“I promise it will have you on the edge of your seat.” –Steve Binder
“Something terrible must have happened in Holland.” –Alanna Nash
Elvis Presley continues to be so famous, that even 40 years after his death, just about anyone associated with him shares in his prominence. No other performer’s history can claim that. Such is the case of Colonel Tom Parker, Presley’s notorious manager from 1956 until after Presley’s death in 1977. Variety just announced a new movie is in the development stage for Colonel Parker’s bio and will begin production in early 2018.
Steve Binder has incredible real-world experience dealing with “The Colonel” back in 1968 when producing and directing the NBC television special “Elvis.” The event is now known as “The Comeback Special” because Elvis wanted to get away from making Hollywood “travelogues” to performing live again. This was his comeback.
Binder, who is developing the feature film with Spencer Proffer and Joe Berlinger, said, “The Colonel’s ‘real’ story has never been told, and I promise it will have you on the edge of your seat. I was there and I knew the Colonel. Move over P.T. Barnum, the ride is about to begin!”
Colonel Park came to America as a 20-year old undocumented Dutch immigrant in 1929. His real name was Andreas Cornelis van Kuijk. The screenplay will be based on Alanna Nash’s book, “The Colonel: The Extraordinary Story of Colonel Tom Parker and Elvis Presley,” published by Simon & Schuster. In one interview, Nash said “The Colonel obviously had a very troubling secret. He never became a U.S. citizen, which meant he couldn’t get a passport.”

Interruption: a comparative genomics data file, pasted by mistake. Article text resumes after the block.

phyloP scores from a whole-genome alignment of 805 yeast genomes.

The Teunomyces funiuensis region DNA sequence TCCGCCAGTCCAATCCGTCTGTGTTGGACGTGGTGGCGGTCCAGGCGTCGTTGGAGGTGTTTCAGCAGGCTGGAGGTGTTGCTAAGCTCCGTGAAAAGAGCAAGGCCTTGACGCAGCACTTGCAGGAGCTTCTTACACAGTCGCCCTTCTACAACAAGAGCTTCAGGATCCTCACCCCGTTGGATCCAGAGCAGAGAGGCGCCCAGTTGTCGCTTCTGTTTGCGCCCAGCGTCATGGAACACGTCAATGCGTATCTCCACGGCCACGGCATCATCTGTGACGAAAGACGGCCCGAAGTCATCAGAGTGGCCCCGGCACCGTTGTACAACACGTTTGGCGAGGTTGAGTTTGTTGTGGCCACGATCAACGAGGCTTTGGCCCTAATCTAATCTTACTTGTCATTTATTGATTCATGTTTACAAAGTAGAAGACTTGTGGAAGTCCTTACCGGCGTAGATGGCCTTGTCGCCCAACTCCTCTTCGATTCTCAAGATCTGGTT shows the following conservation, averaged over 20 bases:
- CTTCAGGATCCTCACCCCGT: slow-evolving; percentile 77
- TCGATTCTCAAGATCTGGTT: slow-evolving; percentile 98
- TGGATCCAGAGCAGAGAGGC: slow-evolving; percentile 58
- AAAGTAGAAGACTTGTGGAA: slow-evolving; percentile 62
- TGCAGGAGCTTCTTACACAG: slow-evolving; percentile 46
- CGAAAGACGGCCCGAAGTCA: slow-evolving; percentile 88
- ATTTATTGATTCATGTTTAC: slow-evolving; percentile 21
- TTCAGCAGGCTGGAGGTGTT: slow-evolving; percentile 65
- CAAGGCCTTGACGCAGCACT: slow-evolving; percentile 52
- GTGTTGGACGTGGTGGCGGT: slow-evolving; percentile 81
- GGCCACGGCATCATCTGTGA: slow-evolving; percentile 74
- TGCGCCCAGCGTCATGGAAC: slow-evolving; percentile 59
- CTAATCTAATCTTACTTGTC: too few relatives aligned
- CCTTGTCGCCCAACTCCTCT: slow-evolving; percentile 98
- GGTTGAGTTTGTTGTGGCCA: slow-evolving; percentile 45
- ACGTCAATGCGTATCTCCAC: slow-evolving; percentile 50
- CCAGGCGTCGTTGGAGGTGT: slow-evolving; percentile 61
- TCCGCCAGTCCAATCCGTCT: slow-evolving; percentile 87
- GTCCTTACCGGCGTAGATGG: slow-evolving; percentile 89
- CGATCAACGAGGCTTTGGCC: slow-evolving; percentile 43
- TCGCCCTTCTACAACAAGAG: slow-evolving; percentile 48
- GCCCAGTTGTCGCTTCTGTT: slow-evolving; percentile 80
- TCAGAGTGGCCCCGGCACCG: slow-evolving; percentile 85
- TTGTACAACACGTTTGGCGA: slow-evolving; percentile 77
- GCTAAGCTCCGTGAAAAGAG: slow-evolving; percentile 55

“Now, he passed up numerous opportunities to become a citizen, which would indicate that he didn’t want a background check of any kind,” Nash surmised. “Something terrible must have happened in Holland. His family told me that he left quite abruptly, without taking any identifying papers, any money, or any clothing. And even then he valued money above all else, and he worked extra jobs in order to afford the latest in men’s haberdashery.”
“Why would he leave all his possessions behind in a trunk? He also told Byron Raphael, the young William Morris trainee who was assigned to Parker in ’56, that he worked his way over in the galley of a ship, but that he didn’t go back to pick up his check. Obviously, he was terrified of some kind of discovery. This means he set out in a foreign country literally penniless.”
Parker left this world at age 87, in 1997 a very rich man even 20 years after Presley died. According to the filmmakers, Parker’s life was a dangerous and well-orchestrated charade.” There is evidence showing Parker may have escaped the Netherlands for American after he beat a woman to death.
Parker served three years of service in the U.S. Army in Hawaii, but after desertion, he was punished with solitary confinement. He was diagnosed with a psychosis that led to two months in a mental hospital. He was then discharged and soon moved to Florida. Parker joined the Johnny J. Jones and Royal American carnivals, passing himself off as a native West Virginian under the name of his former commanding officer, Thomas Andrew Parker.
Priscilla Presley attended Colonel Parker’s funeral and in her eulogy said “Elvis and the Colonel made history together, and the world is richer, better and far more interesting because of their collaboration. And now I need to locate my wallet, because I noticed there was no ticket booth on the way in here, but I’m sure that the Colonel must have arranged for some toll on the way out.”